When a library changes, the packages the depend on it often need to be recompiled. Hence the bin-nmu. Though this automagic goodness for Release Managers is a fairly recent innovation.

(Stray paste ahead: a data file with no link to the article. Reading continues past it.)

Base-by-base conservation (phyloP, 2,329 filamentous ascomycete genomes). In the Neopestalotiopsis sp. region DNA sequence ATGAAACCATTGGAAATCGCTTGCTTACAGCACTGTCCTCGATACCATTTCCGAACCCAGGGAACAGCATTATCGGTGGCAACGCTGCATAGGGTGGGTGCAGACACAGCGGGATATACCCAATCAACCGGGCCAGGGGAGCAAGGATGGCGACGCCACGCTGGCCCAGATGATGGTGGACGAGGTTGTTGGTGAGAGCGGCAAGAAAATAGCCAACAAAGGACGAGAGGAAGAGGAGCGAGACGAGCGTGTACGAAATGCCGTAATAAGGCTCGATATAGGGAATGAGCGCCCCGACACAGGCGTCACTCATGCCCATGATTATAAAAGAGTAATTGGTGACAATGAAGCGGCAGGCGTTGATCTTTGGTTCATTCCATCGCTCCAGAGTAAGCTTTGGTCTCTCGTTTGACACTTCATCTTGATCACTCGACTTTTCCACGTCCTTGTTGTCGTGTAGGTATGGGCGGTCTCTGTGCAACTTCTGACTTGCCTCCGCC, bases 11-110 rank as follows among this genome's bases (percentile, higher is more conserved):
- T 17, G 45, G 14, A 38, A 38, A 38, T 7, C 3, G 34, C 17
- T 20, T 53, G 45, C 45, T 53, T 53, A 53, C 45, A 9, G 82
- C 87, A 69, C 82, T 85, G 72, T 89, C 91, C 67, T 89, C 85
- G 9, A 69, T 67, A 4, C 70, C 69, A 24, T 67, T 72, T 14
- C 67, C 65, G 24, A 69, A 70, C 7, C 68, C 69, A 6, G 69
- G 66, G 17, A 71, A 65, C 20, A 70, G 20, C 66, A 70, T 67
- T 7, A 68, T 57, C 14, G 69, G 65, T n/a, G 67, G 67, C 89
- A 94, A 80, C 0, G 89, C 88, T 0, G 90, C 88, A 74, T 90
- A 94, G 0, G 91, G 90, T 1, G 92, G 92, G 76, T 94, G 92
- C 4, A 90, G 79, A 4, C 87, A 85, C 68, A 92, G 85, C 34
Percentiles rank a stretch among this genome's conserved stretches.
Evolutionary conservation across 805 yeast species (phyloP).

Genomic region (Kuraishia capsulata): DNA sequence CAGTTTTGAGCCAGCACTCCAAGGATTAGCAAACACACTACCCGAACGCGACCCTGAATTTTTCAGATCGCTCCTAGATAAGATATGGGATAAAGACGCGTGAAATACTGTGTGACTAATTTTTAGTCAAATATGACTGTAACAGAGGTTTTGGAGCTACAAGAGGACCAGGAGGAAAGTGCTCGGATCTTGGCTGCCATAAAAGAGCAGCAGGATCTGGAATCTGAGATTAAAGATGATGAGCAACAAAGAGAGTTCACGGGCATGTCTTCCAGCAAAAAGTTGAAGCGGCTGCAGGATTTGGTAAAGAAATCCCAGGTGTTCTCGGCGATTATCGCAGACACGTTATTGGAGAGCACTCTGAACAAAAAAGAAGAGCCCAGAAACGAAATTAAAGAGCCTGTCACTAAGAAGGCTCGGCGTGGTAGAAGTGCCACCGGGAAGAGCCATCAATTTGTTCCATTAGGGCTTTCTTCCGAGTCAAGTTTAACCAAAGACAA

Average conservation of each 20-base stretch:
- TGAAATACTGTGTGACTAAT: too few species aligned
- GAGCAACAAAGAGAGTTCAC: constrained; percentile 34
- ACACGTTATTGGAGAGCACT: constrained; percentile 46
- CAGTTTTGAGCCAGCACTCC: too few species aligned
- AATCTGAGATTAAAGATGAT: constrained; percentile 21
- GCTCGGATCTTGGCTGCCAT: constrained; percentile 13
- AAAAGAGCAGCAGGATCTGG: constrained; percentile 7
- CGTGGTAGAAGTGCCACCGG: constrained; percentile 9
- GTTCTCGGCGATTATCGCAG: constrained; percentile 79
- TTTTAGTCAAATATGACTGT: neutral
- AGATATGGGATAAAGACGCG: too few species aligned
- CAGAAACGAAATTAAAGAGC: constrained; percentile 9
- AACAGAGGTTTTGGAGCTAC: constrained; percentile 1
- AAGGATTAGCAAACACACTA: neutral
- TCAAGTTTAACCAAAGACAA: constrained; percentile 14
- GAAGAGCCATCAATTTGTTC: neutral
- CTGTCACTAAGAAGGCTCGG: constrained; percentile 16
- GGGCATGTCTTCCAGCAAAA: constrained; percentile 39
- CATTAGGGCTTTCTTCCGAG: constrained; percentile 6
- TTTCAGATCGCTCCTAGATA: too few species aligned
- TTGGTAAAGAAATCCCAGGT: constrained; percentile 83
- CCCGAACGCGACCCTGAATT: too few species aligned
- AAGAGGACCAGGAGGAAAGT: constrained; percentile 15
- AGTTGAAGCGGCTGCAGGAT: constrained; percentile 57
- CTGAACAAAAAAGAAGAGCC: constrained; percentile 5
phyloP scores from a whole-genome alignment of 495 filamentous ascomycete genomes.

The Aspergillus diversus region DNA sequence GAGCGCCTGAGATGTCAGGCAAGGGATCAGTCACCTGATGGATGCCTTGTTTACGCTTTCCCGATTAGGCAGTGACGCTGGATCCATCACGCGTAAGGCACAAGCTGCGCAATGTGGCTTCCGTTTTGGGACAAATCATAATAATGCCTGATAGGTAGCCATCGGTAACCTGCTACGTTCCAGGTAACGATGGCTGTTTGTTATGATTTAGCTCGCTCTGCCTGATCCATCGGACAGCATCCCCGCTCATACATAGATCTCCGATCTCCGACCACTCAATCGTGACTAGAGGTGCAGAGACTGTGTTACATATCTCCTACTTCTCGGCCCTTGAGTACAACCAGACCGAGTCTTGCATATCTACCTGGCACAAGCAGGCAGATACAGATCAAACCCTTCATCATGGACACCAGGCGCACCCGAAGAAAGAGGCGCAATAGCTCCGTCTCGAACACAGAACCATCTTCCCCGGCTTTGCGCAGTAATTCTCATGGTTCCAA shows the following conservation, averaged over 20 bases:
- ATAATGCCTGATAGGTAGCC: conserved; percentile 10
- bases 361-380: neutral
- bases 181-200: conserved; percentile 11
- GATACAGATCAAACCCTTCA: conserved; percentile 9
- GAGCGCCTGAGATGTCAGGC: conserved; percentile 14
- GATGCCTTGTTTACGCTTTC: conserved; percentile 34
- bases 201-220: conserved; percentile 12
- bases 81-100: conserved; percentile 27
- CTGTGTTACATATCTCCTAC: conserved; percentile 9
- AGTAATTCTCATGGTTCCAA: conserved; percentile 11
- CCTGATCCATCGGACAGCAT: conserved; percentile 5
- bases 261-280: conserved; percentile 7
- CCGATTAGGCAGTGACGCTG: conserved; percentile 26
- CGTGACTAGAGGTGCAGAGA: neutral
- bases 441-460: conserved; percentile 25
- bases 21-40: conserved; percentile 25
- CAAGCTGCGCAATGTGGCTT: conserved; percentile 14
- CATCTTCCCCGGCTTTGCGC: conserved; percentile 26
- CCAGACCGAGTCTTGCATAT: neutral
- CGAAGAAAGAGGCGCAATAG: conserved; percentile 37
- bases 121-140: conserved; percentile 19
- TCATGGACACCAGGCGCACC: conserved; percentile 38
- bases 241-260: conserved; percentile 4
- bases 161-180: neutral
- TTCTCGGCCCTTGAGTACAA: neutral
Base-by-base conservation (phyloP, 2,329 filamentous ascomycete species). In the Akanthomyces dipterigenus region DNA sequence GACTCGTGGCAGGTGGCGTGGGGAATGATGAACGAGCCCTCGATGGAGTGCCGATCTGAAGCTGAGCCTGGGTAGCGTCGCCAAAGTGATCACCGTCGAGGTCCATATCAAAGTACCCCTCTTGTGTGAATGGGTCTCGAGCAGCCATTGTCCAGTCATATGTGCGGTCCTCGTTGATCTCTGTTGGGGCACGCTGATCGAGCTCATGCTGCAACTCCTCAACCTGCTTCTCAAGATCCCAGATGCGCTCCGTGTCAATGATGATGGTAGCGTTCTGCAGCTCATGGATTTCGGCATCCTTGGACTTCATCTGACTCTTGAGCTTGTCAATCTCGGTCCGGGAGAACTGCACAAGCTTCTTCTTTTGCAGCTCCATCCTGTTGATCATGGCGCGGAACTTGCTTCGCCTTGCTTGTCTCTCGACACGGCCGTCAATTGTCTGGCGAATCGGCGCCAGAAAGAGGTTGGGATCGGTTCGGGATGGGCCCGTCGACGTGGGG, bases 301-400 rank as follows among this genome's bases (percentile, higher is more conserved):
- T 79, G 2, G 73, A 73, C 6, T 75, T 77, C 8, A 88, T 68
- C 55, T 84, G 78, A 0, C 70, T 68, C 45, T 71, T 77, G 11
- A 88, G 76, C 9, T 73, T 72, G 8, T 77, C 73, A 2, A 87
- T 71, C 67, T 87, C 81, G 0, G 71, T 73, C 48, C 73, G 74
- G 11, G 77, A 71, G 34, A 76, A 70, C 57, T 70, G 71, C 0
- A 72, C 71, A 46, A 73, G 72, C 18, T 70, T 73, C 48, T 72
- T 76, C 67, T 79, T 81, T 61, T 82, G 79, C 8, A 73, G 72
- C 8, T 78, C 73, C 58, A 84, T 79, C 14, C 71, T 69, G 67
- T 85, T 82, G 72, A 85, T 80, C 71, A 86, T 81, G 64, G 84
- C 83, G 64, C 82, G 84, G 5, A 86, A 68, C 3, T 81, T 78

16:01 < hendry> i don't quite understand 16:01 < hendry> how can it just be a change to the changelog 16:02 < hendry> is this just to hack, because Katie won't retrieve same source upgrades 16:03 < pabs> no, its just so that the version is higher in the new .deb 16:05 < pabs> example changelog entry: http://paste.debian.net/8186 16:08 < pabs> and katie is no longer named katie 16:09 < pabs> you can find a list of binNMUed packages with aptitude search '~V\+b[0-9]+$' 16:12 < pabs> basically it is a way for the release managers to simply recompile packages when that is nessecary. like if a library moves to a new soname, the packages depending on it can be binNMUed 16:48 < adsb-work> Technically it's a recompile with no source changes, hence a binary NMU